DMI: Yes, it is true that, at least in the Visuddhimagga, those Piti categories are listed immediately before the A&P, but some traditions count them as part of the A&P, and some differentiate various stages of the A&P, as does the primary tradition I came from, which was through Bill Hamilton.

DM48: The knowledge of Arising and Passing is what makes the A&P. Experiences are conduits, and, with the right understanding of the teachings, completely irrelevant to the actual insight.
DMI: Ok, clearly missed part of my A&P section where I described my mildest A&P, a quick but extremely clear zip of energy down my “central channel” that arose when rapidly contemplating where and what the “watcher” actually was. Yes, I agree, those experiences are not necessary for the A&P’s key insights, as I state, but they are common occurrences in that territory, as I also state, and you clearly missed.

DM48: Think about it this way, imagine I'm a maths teacher and I've made a map of learning maths. When you memorise the multiplication table you should feel joy and happiness, with crazy blissful highs of mastery of the sublime art of maths. However, some people learn their multiplication tables without any fanfare because it's just whatever. The most important thing is that we learn the maths, not care about the before or after. There might be really groovy mindstates happening, or not. They're not necessary.
DMI: Yes, again, I stated all of that not necessary part, but you are writing as if this is news to me and not in MCTB2. Again, seriously consider re-reading it. I include a quote here, just in case readers don’t believe me, as it appears from the comments that, in general, other r/streamentry readers were very quick to believe DM48 without bothering to check MCTB2:
“There can be an extremely broad range of variability in the A&P, and so it is not possible to match perfectly anyone else’s description of it to what happens or happened to you. For example, timing can vary widely; it can go on for seconds or months. Intensity can vary widely; it can occasionally be subtle, but the general trend is for it to be very intense, high definition, and dramatic. The A&P works the same way functionally in terms of insight and of moving practice along, regardless of intensity and duration, so don’t worry about those factors.Just to make this point clear, I will give two brief examples from my own practice. One time my entire body and world seemed to explode like a fireworks display in a powerful lucid dream with my whole sensate world zipping around like fragmented sparks through space for a while until things settled down. Another time I had a small, second-long zap of lightning-fast energy through the back of my head while lying down on a couch in daily life, which was the whole of that A&P. My longest A&P phase was about three days of powerful shaking, sniffing, and energy craziness during a retreat, but I know people whose A&P stages lasted at the longest for a month or two.”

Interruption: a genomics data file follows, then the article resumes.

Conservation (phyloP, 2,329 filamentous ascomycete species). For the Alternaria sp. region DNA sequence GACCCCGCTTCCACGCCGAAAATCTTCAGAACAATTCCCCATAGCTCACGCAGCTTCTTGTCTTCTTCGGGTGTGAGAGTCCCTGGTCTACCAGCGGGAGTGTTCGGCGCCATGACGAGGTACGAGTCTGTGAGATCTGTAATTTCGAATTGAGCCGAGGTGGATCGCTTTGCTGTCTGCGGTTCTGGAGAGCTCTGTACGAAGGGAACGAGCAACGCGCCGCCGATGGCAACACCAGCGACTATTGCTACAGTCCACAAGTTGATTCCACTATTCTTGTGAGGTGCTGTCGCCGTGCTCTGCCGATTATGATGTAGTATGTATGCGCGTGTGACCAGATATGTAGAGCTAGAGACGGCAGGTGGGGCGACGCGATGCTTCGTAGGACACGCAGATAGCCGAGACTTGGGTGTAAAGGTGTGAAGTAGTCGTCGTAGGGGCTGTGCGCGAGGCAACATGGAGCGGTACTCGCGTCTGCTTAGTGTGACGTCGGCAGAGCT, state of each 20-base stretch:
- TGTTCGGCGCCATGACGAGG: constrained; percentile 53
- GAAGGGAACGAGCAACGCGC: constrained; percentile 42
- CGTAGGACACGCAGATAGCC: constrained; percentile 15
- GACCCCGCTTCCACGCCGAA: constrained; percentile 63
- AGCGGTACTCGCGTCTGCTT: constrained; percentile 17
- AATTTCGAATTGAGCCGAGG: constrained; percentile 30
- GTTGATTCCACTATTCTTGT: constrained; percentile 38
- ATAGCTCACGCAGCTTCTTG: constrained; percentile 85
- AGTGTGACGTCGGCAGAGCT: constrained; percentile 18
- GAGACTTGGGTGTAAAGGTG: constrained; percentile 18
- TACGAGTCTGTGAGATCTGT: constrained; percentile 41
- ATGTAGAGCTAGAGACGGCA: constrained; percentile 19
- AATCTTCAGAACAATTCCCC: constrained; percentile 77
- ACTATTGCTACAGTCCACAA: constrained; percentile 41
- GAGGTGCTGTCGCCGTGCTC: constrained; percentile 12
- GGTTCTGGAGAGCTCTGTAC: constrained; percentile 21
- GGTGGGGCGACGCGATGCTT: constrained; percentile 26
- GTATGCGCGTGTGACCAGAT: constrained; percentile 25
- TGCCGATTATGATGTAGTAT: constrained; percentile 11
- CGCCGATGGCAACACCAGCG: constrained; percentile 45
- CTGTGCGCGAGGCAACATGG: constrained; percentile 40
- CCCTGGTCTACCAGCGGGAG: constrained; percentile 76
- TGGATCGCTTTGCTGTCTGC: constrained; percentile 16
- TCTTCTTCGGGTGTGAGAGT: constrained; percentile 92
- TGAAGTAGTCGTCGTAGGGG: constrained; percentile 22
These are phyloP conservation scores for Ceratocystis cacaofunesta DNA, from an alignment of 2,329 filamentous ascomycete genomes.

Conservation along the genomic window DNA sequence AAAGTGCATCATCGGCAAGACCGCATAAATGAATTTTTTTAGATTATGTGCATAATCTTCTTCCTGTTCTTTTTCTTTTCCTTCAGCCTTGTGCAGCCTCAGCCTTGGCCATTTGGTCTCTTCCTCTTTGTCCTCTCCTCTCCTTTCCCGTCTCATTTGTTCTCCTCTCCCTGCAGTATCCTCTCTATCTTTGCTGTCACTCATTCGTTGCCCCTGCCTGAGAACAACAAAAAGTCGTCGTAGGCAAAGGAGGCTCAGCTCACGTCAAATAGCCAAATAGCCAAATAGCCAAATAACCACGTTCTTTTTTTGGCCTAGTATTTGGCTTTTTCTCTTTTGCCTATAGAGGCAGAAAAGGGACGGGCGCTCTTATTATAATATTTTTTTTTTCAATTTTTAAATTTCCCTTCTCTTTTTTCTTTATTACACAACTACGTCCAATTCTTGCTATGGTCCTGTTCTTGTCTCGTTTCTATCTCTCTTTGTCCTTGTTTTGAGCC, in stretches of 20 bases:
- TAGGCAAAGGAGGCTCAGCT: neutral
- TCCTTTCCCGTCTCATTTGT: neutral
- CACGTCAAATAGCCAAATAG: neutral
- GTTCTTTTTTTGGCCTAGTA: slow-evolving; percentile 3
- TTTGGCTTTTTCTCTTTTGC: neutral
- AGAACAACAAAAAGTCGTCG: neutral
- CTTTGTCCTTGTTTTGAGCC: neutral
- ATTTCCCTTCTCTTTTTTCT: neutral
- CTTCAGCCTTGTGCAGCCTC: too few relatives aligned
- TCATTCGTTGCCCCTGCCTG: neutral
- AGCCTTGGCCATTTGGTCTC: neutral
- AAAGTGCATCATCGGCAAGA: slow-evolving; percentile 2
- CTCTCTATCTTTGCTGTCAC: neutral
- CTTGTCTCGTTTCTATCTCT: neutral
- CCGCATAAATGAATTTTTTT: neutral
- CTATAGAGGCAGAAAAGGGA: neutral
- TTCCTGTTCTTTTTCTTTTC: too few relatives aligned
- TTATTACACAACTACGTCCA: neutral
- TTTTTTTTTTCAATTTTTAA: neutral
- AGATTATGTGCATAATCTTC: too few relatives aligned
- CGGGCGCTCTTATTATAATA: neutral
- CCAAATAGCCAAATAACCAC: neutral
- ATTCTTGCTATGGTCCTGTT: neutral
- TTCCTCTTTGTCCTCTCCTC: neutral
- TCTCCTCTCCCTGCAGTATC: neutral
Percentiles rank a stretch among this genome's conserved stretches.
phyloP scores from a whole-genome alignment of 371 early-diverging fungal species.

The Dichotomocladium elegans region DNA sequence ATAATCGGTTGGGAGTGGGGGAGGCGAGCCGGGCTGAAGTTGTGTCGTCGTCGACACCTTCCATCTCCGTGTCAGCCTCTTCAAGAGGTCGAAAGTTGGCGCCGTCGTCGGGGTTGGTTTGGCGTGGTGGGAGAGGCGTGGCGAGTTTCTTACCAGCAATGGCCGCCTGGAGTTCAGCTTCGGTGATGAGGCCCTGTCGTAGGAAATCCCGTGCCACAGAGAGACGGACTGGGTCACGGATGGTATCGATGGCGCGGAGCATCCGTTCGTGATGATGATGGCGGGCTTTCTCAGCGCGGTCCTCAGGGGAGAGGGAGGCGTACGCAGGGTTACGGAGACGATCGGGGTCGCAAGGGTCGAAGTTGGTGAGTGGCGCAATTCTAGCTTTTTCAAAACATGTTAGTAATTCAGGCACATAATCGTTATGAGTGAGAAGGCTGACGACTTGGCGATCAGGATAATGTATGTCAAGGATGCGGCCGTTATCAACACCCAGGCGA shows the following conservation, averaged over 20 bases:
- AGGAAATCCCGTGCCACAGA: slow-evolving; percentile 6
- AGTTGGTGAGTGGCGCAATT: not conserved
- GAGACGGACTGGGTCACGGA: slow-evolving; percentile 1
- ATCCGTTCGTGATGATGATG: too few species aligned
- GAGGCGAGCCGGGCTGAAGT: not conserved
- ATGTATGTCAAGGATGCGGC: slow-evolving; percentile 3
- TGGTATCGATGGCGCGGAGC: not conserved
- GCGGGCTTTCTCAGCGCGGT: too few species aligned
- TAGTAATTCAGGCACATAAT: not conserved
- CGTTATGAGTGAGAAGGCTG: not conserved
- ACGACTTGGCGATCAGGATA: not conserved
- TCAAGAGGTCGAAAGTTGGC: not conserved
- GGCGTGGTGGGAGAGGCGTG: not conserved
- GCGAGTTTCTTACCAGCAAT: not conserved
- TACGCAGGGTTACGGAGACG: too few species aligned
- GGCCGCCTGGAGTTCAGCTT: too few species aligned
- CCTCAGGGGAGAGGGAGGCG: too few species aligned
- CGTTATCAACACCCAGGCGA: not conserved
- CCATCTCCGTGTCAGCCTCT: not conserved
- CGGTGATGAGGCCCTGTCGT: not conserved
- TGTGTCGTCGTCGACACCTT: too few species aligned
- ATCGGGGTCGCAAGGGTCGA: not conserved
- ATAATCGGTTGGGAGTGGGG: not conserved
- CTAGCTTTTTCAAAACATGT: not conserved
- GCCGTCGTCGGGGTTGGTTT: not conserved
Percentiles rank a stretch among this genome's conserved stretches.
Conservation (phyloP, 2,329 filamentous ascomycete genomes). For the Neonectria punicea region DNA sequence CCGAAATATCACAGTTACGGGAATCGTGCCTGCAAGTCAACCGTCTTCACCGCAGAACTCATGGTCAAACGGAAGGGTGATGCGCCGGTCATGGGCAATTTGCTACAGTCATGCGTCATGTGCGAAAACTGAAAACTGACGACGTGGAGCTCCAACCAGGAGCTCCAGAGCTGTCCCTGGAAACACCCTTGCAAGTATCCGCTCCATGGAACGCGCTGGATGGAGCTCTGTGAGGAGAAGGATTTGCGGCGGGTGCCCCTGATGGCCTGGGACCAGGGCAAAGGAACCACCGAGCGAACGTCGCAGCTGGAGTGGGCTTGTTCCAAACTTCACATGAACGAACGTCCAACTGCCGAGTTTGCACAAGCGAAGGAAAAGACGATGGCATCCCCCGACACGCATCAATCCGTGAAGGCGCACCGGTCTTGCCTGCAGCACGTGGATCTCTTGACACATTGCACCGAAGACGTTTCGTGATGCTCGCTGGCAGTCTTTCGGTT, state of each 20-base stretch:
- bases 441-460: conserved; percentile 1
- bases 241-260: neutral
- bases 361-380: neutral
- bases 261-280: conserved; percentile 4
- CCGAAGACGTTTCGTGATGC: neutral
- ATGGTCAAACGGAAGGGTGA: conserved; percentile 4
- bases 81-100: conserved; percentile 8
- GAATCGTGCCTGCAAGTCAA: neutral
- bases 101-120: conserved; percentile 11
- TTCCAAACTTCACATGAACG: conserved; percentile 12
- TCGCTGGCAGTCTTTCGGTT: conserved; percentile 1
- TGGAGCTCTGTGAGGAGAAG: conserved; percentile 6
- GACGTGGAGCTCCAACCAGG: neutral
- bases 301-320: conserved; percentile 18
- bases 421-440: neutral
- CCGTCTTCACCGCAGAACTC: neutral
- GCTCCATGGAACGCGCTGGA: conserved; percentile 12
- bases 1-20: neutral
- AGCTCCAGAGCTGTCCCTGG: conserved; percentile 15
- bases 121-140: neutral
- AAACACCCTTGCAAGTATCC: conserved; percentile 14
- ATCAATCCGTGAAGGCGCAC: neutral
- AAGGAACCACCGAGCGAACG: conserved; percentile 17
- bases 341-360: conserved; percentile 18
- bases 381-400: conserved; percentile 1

DM48: We want the knowledge.
DMI: Reasons to read MCTB2 then. emoticon

DM48: And if you're told that having groovy blissful sexy mental states = mastery of the multiplication tables, you're maybe not going to actually learn the multiplication tables for the sake of maths, but for some feeling, so the knowledge becomes irrelevant to you and disposable. See what I'm saying here? Cause and effect.
DMI: I actually know of nobody who went into this and got that far purely for sexy states, but I admit that it is likely such people exist. I do know plenty who went in for the promise of bliss, but that is an age-old problem typically related to the way jhanic practices are advertised, and I address this elsewhere in MCTB2, particularly in the section on Rapture in Chapter 7.